“Reducing emissions from the transportation sector is difficult and we need all of our best ideas at the table,” said Transportation Secretary and CEO Stephanie Pollack. “I’m delighted that we’re announcing these 3 listening sessions to gather feedback on how we can significantly reduce emissions from this sector by working across the region with partners, deploy new technologies, and ensure that as we continue to deal with the impacts of climate change our roads, bridges, and other critical infrastructure are able to withstand heavy rain, wind, increased heat, and other extreme weather.”
At the core of the administration’s efforts on climate change is working to create a strong partnership between state government and our cities and towns who are on the front lines of climate change. Under the Commonwealth’s new Municipal Vulnerability Preparedness program, we’ve announced grant awards totaling over $1.1 million to 20% of the communities in our state. To help communities complete this program, our Executive Office of Energy and Environmental affairs, working in strong partnership with the Nature Conservancy has put together a training program and a new community resilience building guide that will walk cities and towns through the climate change projections and the planning process for assessing risk and identifying priority actions. This guide will be sent out to all communities who are enrolled in the MVP program in early October.
In the year since signing Executive Order 569, the Baker-Polito Administration has taken numerous steps to mitigate and adapt to climate change, including:
- Issuing final regulations that build upon the Commonwealth’s nation-leading efforts to further reduce greenhouse gas (GHG) emissions and protect communities, residents, and infrastructure from the impacts of climate change;
- Initiating a first in the nation state climate adaptation and hazard mitigation plan that will cover all sectors of government, municipalities, natural resources, and local economies;
- Designating Climate Change Coordinators in each executive branch office to spearhead climate change efforts for their agencies,
- Producing a vulnerability assessment framework for state agencies; and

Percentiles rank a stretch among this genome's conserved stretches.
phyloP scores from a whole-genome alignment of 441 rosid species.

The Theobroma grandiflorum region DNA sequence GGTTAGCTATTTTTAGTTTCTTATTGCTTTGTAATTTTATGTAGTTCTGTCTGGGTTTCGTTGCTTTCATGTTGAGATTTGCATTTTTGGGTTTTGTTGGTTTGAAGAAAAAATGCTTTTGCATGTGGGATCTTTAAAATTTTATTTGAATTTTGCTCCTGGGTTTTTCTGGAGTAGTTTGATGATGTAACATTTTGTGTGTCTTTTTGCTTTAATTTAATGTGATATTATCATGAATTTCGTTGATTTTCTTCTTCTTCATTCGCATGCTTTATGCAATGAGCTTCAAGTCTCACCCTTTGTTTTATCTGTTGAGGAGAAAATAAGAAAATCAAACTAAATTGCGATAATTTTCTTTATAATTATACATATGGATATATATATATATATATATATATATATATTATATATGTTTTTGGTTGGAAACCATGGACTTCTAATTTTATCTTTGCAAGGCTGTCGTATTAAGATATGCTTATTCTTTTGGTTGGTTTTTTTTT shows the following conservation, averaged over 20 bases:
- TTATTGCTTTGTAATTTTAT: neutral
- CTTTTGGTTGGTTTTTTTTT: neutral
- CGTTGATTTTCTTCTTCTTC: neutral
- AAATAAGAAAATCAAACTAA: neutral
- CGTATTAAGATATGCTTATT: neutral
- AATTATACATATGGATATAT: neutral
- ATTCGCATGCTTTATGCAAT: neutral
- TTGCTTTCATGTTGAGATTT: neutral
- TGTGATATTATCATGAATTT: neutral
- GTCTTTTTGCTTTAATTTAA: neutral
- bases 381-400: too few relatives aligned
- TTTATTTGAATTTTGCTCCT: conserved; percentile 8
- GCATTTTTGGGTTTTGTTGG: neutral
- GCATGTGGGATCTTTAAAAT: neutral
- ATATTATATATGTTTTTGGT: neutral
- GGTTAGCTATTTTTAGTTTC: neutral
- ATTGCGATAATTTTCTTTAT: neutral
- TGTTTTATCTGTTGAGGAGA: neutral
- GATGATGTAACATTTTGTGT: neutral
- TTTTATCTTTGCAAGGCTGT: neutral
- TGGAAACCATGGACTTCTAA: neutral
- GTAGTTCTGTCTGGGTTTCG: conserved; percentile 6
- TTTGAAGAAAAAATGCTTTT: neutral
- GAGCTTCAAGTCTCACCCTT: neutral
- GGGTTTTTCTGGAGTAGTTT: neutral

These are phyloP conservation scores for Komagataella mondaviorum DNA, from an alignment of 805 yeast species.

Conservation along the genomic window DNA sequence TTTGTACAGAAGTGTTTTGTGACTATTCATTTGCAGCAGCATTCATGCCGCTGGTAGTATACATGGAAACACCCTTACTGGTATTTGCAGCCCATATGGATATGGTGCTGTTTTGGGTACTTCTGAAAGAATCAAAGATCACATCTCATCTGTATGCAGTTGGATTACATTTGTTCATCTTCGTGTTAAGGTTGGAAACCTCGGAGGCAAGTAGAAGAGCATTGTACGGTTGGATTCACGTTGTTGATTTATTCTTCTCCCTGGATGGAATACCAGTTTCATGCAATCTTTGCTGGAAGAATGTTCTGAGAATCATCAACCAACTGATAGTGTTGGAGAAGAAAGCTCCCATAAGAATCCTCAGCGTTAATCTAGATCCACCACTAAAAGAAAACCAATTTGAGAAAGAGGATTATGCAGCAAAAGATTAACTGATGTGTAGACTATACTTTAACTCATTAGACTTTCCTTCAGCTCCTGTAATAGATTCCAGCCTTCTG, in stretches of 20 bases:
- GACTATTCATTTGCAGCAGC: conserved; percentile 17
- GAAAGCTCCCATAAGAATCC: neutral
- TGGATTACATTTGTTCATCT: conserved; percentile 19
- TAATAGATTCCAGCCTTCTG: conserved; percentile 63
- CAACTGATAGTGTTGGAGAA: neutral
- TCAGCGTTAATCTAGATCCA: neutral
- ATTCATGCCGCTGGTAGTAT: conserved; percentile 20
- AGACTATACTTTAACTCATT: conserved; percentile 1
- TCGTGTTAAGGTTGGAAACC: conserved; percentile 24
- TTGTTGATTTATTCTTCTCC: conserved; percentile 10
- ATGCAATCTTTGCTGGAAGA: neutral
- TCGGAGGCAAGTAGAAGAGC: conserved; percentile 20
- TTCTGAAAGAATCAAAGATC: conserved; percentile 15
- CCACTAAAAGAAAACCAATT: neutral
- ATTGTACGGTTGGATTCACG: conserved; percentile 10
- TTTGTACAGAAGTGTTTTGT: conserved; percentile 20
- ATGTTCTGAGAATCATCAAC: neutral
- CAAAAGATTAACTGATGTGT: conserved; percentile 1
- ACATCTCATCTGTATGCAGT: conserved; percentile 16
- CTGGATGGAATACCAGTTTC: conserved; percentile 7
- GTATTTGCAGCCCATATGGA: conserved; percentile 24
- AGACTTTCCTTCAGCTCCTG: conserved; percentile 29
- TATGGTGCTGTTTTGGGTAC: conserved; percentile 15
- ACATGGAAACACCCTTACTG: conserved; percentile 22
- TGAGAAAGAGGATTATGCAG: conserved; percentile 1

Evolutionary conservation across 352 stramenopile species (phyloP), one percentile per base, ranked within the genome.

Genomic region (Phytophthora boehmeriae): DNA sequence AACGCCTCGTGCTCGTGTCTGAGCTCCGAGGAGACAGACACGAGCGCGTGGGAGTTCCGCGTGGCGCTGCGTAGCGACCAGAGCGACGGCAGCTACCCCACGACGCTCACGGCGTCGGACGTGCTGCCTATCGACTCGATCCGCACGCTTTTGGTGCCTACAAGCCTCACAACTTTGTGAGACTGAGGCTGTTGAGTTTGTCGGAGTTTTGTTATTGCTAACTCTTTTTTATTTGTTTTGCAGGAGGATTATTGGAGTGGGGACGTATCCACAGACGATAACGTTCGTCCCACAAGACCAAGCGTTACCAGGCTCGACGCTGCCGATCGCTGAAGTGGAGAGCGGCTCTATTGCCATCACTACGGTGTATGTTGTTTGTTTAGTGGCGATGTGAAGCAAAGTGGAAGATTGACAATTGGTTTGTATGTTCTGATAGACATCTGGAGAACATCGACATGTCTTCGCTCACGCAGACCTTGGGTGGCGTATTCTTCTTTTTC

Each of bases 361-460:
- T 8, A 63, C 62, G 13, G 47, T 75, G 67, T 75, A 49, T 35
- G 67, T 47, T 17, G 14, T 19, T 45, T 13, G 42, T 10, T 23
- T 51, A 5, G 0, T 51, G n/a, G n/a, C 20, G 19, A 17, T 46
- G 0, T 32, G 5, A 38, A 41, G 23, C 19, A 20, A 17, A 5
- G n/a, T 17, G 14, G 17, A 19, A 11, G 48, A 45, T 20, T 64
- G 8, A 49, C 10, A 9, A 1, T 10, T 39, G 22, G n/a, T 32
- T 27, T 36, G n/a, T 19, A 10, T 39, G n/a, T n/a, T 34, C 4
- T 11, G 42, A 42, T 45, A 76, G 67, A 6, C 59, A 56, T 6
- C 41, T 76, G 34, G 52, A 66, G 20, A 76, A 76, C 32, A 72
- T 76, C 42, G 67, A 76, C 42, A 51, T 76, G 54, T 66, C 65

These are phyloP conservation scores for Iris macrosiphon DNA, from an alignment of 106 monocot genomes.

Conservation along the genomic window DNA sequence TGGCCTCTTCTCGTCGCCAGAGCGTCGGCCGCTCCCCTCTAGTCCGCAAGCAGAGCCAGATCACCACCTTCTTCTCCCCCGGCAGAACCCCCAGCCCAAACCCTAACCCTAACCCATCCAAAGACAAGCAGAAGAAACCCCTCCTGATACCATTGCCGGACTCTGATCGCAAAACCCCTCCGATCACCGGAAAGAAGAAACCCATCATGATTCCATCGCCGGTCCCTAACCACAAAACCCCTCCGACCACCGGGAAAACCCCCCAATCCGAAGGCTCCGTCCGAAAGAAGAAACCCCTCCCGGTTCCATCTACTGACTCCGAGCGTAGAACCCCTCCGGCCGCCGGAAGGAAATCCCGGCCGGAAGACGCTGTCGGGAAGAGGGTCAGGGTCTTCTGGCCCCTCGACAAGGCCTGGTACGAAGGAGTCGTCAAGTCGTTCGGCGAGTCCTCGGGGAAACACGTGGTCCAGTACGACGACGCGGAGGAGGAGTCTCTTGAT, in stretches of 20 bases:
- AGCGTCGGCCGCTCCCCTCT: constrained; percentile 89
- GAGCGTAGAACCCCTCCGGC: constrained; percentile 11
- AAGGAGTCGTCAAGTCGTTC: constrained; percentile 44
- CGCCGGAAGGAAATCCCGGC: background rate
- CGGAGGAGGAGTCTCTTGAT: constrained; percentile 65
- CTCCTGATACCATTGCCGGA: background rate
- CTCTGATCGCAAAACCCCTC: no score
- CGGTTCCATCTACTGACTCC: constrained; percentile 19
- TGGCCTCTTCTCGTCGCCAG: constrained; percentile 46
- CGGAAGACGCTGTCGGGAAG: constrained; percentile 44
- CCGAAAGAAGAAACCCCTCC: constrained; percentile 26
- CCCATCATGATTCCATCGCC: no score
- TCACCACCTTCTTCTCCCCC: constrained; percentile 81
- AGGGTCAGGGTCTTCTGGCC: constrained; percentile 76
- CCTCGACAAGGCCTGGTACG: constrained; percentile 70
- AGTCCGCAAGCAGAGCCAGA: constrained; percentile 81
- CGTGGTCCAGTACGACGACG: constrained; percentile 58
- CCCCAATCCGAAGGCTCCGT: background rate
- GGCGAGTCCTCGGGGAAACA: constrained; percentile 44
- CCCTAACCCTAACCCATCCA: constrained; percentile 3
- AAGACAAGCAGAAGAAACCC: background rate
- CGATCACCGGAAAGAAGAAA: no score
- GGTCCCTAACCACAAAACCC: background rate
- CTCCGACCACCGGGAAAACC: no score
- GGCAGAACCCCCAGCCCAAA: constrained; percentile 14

- Developing a vulnerability assessment framework and technical assistance programs for cities and towns and distributing over $1.1 million dollars to these communities to aid their efforts.
“We are proud to collaborate with the Baker-Polito Administration on nation-leading initiatives to reduce and address climate change,” said Wayne Klockner, State Director of the Nature Conservancy in Massachusetts. “Our efforts will help communities and the Commonwealth lead by example to enhance safety, avoid costs, and conserve natural resources.”
“Our leadership on climate change is now more vital than ever to reduce the future threat of global warming and keep Massachusetts healthy, strong and sustainable,” said Senate President Stan Rosenberg (D-Amherst). “Commemorating the results we have achieved together to address the future impacts of climate change in partnership with our communities ensures we are doing our part to conserve the Commonwealth for generations to come.”
“Our coastal communities are threatened by sea level rise, our oceans are warming and our entire state is threatened by extreme weather events,” said Senate President Pro Tempore Marc R. Pacheco (D-Taunton), founding chair of the Senate Committee on Global Warming and Climate Change. “Given these realities, I am pleased that the administration is continuing to move forward in reducing our greenhouse gas emissions, attempting to meet the legal requirements of the Global Warming Solutions Act and fighting the immense threats of climate change – all of which negatively impact our economy, environment and public health. We must move beyond these existing orders in our legislative session to codify a climate adaptation management plan in statute, as the Senate has done three times. The transportation sector is our largest greenhouse gas emitter, and I’m pleased that the administration is looking at what we can do to lower those emissions. I look forward to working with them on strategies to protect our Commonwealth while using the research provided in our work with Georgetown University’s Transportation and Climate Initiative, along with the best practices of California.”
“Responding to climate change is a daunting task and a priority, one which requires focused efforts at all levels of government. Governor Baker’s Executive Order is bringing that focus to major initiatives in state government and capitalizing on the tools provided by the legislature to make progress on this front,” said State Senator Bruce Tarr (R-Goucester). “In turn, municipal leadership and action is continuing to move our state forward to build resiliency through adaptation.”
In addition to the new regulations and last summer’s bi-partisan, comprehensive energy legislation, to further reduce emissions and accelerate state and regional efforts to combat climate change while continuing to grow the economy, Massachusetts worked collaboratively with eight other Northeastern and Mid-Atlantic states participating in the Regional Greenhouse Gas Initiative (RGGI) to finalize negotiations for a new program. The plan aims to reduce greenhouse gas emissions beyond 2020, and calls for an additional 30 percent cap reduction between 2021 and 2030, relative to the RGGI 2020 levels.